Do Software Languages Engineers Evaluate their Languages?

Research output: Chapter in Book/Report/Conference proceedingConference contribution

21 Citations (Scopus)

Abstract

Domain Specific Languages (DSLs) can contribute to increment productivity, while reducing the required maintenance and programming expertise. We hypothesize that Software Languages Engineering (SLE) developers consistently skip, or relax, Language Evaluation. Based on the experience of engineering other types of software products, we assume that this may potentially lead to the deployment of inadequate languages. The fact that the languages already deal with concepts from the problem domain, and not the solution domain, is not enough to validate several issues at stake, such as its expressiveness, usability, effectiveness, maintainability, or even the domain expert's productivity while using them. We present a systematic review on articles published in top ranked venues, from 2001 to 2008, which report DSLs' construction, to characterize the common practice. This work confirms our initial hypothesis and lays the ground for the discussion on how to include a systematic approach to DSL evaluation in the SLE process.
Original languageUnknown
Title of host publicationCibSE
Pages149-162
Publication statusPublished - 1 Jan 2010
EventCongreso Iberoamericano en Software Engineering (CIbSE) -
Duration: 1 Jan 2010 → …

Conference

ConferenceCongreso Iberoamericano en Software Engineering (CIbSE)
Period1/01/10 → …

Cite this

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title = "Do Software Languages Engineers Evaluate their Languages?",
abstract = "Domain Specific Languages (DSLs) can contribute to increment productivity, while reducing the required maintenance and programming expertise. We hypothesize that Software Languages Engineering (SLE) developers consistently skip, or relax, Language Evaluation. Based on the experience of engineering other types of software products, we assume that this may potentially lead to the deployment of inadequate languages. The fact that the languages already deal with concepts from the problem domain, and not the solution domain, is not enough to validate several issues at stake, such as its expressiveness, usability, effectiveness, maintainability, or even the domain expert's productivity while using them. We present a systematic review on articles published in top ranked venues, from 2001 to 2008, which report DSLs' construction, to characterize the common practice. This work confirms our initial hypothesis and lays the ground for the discussion on how to include a systematic approach to DSL evaluation in the SLE process.",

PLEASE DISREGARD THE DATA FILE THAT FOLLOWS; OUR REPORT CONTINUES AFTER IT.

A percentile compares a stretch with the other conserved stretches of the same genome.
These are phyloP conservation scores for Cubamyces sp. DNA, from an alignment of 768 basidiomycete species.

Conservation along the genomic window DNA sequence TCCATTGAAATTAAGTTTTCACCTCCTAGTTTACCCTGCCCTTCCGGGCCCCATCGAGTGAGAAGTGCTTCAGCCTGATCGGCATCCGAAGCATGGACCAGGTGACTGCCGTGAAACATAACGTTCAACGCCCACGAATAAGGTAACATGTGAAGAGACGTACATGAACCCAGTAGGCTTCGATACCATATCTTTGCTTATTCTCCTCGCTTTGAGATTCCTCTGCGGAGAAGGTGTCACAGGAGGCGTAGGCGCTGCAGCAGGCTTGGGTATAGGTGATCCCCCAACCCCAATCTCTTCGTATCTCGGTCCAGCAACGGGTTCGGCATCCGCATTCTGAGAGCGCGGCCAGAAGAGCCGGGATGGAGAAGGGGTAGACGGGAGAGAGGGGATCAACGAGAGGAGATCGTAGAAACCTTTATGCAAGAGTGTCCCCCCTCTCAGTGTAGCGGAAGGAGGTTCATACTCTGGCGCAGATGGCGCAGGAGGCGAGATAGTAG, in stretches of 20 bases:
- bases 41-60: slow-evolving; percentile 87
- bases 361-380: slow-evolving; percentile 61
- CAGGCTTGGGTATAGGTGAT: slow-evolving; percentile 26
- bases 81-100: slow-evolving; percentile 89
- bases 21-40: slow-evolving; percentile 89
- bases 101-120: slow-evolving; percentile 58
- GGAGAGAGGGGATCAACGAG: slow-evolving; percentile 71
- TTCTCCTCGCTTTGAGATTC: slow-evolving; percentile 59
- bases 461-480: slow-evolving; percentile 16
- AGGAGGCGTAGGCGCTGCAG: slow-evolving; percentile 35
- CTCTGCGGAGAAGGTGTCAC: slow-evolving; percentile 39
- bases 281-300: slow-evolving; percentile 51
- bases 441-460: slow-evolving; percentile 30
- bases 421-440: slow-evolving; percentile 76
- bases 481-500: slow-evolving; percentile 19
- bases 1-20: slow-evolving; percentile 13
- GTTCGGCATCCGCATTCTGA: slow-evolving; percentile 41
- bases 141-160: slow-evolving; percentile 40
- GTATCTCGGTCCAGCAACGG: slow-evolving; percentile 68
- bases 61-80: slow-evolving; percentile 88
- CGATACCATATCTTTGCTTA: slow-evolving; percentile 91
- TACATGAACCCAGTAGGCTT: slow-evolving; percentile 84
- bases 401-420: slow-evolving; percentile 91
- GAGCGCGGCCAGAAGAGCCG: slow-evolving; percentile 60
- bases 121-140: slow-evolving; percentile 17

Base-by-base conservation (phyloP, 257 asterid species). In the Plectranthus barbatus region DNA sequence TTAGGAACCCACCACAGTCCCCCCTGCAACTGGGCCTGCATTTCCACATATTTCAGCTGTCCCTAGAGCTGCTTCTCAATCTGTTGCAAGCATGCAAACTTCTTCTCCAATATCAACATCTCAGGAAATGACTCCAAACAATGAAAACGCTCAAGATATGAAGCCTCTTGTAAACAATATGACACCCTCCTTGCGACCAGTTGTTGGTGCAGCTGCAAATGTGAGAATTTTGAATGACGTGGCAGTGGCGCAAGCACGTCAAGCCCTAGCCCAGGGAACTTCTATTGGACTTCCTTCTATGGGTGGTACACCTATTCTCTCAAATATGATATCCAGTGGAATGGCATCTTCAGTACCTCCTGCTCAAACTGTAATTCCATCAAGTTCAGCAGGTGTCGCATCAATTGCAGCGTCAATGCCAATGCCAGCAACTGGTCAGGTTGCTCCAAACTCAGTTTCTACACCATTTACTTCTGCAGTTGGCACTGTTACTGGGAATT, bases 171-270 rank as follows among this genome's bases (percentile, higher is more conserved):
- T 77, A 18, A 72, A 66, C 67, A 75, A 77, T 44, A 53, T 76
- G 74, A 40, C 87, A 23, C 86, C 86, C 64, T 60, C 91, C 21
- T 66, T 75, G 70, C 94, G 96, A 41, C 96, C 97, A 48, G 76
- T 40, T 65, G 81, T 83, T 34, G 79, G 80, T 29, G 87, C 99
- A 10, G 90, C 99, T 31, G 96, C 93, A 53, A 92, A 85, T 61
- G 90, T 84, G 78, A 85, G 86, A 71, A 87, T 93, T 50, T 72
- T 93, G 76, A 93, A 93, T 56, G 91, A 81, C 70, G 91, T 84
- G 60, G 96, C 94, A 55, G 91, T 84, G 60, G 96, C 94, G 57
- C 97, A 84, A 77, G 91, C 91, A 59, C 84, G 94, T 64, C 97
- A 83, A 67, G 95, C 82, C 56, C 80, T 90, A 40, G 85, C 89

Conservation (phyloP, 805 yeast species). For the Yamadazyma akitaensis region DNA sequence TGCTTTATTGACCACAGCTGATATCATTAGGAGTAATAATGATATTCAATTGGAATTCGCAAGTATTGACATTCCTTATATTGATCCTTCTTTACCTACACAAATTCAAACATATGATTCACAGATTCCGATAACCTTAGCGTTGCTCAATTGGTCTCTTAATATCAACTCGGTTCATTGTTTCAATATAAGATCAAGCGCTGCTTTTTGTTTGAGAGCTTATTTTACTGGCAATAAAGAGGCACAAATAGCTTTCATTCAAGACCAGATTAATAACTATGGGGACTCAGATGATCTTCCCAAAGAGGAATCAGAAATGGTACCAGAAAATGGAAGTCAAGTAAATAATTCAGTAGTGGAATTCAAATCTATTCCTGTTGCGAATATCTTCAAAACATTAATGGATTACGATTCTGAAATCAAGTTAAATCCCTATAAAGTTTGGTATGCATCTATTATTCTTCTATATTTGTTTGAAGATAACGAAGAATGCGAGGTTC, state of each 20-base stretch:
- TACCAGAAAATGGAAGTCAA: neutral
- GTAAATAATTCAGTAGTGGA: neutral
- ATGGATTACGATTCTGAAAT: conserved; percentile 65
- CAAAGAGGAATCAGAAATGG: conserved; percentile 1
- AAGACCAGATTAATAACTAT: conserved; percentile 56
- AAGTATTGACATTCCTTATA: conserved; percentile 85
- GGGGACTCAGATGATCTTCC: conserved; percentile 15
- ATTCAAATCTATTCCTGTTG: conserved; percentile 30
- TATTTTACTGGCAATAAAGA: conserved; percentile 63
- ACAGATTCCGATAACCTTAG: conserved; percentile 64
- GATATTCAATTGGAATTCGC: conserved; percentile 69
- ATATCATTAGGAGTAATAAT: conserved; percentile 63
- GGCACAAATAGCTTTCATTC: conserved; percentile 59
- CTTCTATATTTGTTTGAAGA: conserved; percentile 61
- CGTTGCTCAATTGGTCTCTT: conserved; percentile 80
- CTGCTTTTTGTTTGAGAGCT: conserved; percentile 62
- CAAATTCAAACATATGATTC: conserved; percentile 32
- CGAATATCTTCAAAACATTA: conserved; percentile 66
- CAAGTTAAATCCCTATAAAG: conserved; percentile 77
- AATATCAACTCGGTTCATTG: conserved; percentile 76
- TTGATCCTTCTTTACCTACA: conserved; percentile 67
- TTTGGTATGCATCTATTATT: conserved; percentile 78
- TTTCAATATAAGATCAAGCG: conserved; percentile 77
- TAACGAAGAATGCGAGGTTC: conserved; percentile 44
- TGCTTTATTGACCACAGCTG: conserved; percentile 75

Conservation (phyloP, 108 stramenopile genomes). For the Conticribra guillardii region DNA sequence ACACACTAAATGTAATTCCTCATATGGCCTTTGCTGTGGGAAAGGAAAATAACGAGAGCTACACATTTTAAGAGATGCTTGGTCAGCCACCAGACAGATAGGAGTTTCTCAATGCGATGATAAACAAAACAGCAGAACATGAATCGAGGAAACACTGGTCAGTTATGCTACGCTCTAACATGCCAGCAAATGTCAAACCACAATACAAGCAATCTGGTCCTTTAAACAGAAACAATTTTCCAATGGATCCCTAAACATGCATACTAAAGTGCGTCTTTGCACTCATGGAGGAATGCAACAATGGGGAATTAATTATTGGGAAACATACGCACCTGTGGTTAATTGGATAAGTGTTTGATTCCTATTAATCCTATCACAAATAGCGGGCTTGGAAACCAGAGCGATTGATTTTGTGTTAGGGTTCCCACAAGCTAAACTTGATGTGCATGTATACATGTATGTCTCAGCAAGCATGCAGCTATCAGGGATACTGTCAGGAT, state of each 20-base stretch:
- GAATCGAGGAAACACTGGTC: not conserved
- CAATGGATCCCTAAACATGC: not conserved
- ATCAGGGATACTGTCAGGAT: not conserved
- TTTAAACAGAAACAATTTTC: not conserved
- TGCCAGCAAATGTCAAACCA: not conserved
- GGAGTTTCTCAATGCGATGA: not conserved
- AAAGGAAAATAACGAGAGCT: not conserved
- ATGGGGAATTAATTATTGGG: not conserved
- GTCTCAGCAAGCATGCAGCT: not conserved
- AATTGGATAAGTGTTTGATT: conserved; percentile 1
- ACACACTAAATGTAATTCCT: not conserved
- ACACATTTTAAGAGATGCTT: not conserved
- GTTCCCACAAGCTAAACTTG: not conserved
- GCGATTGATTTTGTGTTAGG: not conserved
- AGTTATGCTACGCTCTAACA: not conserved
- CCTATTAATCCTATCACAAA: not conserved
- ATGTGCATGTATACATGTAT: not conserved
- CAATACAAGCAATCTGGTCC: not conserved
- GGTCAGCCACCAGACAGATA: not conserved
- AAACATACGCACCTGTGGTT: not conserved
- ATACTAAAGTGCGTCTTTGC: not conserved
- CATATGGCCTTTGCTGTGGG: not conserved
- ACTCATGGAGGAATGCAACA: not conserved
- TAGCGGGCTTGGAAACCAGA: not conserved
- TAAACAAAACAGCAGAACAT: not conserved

author = "Goul{\~a}o, {Miguel Carlos Pacheco Afonso} and Amaral, {Vasco Miguel Moreira do}",
year = "2010",
month = "1",
day = "1",
language = "Unknown",
isbn = "978-9978-325-10-0",
pages = "149--162",
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}

Goulão, MCPA & Amaral, VMMD 2010, Do Software Languages Engineers Evaluate their Languages? in CibSE. pp. 149-162, Congreso Iberoamericano en Software Engineering (CIbSE), 1/01/10.

Do Software Languages Engineers Evaluate their Languages? / Goulão, Miguel Carlos Pacheco Afonso; Amaral, Vasco Miguel Moreira do.

CibSE. 2010. p. 149-162.

Research output: Chapter in Book/Report/Conference proceedingConference contribution

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T1 - Do Software Languages Engineers Evaluate their Languages?

AU - Goulão, Miguel Carlos Pacheco Afonso

AU - Amaral, Vasco Miguel Moreira do

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N2 - Domain Specific Languages (DSLs) can contribute to increment productivity, while reducing the required maintenance and programming expertise. We hypothesize that Software Languages Engineering (SLE) developers consistently skip, or relax, Language Evaluation. Based on the experience of engineering other types of software products, we assume that this may potentially lead to the deployment of inadequate languages. The fact that the languages already deal with concepts from the problem domain, and not the solution domain, is not enough to validate several issues at stake, such as its expressiveness, usability, effectiveness, maintainability, or even the domain expert's productivity while using them. We present a systematic review on articles published in top ranked venues, from 2001 to 2008, which report DSLs' construction, to characterize the common practice. This work confirms our initial hypothesis and lays the ground for the discussion on how to include a systematic approach to DSL evaluation in the SLE process.

AB - Domain Specific Languages (DSLs) can contribute to increment productivity, while reducing the required maintenance and programming expertise. We hypothesize that Software Languages Engineering (SLE) developers consistently skip, or relax, Language Evaluation. Based on the experience of engineering other types of software products, we assume that this may potentially lead to the deployment of inadequate languages. The fact that the languages already deal with concepts from the problem domain, and not the solution domain, is not enough to validate several issues at stake, such as its expressiveness, usability, effectiveness, maintainability, or even the domain expert's productivity while using them. We present a systematic review on articles published in top ranked venues, from 2001 to 2008, which report DSLs' construction, to characterize the common practice. This work confirms our initial hypothesis and lays the ground for the discussion on how to include a systematic approach to DSL evaluation in the SLE process.

M3 - Conference contribution

SN - 978-9978-325-10-0

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